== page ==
Being a peer mentor is not just about helping out new students – it can also have a big impact on yourself. Here, Nefeli discusses what she got out of being a mentor in the department of Biology and Biochemistry.
"There is nothing to lose and a lot to gain, like friendships, the pleasure to offer little but valuable help and a flashback to first year."
- Nefeli Karonis, BSc (hons) Biology with Professional Placement
What made you decide to get involved with the mentoring scheme?
Being a peer mentor sounded like a great opportunity to meet new people. It was also a way for me to re-live my first year experience through my mentees and hear about their own experience. Last but not least my own peer mentor did an amazing job with me and inspired me to become peer mentor myself.
What has been the most positive aspect of being a peer mentor?
For me the two most positive aspects of being a peer mentor are the friendships I made with my mentees, and the feeling of responsibility that I had towards them. The fact that your mentees know you are here for them brings a lot of satisfaction.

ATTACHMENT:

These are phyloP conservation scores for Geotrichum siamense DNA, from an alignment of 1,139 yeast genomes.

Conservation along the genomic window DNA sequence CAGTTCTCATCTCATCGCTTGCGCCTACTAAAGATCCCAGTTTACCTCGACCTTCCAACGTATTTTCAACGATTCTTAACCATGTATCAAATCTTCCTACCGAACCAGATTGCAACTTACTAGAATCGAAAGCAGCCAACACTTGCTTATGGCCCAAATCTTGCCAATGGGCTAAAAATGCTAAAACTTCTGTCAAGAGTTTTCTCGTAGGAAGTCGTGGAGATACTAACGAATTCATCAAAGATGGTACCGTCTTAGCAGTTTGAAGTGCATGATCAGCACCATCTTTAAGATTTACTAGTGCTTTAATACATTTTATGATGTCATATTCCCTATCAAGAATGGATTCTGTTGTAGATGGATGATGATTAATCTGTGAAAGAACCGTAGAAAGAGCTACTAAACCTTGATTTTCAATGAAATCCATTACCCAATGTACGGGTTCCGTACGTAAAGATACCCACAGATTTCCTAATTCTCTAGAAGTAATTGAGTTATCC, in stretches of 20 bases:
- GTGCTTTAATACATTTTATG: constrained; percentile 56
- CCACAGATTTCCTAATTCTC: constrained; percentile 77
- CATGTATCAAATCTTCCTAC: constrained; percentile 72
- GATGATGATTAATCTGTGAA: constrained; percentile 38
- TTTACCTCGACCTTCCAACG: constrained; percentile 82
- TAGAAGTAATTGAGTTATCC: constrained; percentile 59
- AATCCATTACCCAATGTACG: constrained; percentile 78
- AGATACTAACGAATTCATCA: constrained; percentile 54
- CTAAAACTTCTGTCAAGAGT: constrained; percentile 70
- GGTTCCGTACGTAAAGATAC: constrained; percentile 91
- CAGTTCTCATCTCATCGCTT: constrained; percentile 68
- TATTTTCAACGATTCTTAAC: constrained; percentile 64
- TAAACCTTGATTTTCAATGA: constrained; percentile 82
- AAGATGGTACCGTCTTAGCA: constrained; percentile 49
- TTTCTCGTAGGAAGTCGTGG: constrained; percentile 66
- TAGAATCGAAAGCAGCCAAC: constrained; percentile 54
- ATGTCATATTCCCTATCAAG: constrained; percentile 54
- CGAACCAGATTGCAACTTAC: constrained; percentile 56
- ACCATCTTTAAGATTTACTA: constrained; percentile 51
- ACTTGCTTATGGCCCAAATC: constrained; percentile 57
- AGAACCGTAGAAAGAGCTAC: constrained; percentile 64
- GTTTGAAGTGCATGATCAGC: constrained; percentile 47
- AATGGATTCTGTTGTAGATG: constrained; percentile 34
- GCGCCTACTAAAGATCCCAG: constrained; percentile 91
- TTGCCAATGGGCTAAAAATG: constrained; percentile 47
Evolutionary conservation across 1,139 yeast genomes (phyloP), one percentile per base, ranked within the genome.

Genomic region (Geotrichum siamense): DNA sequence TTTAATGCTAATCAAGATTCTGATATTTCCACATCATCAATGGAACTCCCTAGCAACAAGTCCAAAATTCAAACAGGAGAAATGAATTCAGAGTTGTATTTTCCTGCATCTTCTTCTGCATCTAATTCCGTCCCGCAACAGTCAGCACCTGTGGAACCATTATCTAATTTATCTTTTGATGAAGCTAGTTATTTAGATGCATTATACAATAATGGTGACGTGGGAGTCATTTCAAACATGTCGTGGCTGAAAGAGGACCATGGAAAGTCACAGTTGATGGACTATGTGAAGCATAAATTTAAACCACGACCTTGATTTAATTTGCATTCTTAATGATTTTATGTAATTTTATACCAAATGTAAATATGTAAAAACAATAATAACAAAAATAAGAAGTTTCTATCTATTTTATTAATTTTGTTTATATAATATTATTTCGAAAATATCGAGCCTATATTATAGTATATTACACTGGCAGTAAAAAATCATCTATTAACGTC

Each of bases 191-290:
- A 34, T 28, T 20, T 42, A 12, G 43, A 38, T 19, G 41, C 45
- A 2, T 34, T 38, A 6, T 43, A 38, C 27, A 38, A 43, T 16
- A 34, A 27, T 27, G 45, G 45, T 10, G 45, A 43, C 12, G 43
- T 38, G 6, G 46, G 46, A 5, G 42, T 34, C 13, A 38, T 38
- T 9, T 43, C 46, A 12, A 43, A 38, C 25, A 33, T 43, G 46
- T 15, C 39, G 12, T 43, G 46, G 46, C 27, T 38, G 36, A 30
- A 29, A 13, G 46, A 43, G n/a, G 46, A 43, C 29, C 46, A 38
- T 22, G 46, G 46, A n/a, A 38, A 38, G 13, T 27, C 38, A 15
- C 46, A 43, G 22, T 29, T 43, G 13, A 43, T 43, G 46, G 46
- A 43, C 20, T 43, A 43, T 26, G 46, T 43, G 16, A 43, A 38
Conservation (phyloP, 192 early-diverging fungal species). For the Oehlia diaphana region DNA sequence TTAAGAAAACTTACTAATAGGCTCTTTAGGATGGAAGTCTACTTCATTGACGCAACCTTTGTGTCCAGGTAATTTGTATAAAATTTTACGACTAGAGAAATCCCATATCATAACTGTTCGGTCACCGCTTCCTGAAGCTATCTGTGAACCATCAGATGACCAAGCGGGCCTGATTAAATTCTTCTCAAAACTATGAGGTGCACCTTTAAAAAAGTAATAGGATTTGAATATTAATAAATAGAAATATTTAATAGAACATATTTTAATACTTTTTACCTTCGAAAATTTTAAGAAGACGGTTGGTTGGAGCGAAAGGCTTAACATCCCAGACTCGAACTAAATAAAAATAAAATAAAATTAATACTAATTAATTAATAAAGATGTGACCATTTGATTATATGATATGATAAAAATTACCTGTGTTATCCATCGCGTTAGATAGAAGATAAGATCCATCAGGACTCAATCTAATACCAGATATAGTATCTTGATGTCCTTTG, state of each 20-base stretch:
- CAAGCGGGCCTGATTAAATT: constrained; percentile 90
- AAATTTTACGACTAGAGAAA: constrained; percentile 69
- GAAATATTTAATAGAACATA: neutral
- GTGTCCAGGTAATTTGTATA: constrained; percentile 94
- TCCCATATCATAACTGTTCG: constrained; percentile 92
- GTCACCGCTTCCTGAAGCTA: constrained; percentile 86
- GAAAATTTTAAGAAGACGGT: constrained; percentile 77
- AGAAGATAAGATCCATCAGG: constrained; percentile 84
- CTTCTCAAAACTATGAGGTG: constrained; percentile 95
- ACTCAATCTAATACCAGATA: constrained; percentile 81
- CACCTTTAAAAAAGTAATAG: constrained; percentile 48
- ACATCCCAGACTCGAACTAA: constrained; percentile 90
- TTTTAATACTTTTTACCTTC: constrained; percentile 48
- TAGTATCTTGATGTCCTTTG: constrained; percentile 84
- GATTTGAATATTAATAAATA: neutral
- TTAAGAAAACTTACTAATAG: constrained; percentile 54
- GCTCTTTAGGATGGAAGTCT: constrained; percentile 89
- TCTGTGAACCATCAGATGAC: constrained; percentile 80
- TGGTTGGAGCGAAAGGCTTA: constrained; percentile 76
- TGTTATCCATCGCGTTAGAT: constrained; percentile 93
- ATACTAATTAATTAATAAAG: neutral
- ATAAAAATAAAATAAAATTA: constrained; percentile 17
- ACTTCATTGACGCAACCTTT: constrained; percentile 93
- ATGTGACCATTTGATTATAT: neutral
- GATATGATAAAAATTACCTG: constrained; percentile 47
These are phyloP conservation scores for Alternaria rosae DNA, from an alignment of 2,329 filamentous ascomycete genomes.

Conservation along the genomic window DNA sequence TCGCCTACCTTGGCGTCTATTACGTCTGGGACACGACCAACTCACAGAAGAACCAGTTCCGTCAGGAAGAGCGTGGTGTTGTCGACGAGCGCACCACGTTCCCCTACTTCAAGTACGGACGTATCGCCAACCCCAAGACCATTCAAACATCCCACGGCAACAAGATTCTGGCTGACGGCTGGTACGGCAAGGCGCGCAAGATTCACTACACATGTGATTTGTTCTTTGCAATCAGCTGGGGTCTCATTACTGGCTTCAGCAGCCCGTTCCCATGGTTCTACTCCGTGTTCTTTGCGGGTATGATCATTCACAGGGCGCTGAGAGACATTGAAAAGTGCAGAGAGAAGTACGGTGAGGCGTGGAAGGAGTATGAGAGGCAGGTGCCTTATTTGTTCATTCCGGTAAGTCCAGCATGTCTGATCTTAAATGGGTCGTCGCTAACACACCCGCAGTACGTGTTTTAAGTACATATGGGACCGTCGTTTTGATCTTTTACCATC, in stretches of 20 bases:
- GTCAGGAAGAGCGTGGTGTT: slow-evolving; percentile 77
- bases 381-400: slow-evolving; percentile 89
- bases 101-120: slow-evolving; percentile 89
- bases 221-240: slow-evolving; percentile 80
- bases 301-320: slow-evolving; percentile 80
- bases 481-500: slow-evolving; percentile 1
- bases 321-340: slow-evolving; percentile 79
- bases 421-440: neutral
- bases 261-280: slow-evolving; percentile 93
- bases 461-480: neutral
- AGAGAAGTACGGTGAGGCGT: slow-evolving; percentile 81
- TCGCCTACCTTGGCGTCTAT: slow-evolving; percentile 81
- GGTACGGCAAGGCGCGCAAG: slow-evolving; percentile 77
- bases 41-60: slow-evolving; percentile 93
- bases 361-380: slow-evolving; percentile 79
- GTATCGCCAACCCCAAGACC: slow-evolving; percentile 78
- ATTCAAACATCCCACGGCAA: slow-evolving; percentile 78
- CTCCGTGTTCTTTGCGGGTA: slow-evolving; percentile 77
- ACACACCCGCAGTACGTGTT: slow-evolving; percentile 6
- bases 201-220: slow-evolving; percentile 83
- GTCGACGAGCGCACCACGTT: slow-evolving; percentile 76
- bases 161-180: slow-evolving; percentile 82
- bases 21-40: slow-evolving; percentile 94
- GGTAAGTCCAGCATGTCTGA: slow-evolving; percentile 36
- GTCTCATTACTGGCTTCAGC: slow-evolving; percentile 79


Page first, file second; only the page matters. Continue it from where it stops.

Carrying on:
What has surprised you about the scheme/ something you were not anticipating?
What has surprised me the most is the fact that my mentees were barely contacting me, which is a great sign as it surely shows things are going well with their new life. They all seemed very positive when I was checking how everything was going.
How will being a peer mentor help you for the future?
Peer mentoring taught me to be even more reactive towards people who need any kind of help and it also showed me how to be responsible of a group of people.
Why should other students sign up to be a peer mentor?
There is nothing to lose and a lot to gain, like friendships, the pleasure to offer little but valuable help and a flashback to first year.
If you had to sum up being a peer mentor in three words, what would they be?
Enriching, fun, satisfying.
If you are interested in becoming a peer mentor, you can sign up to your department-specific training session.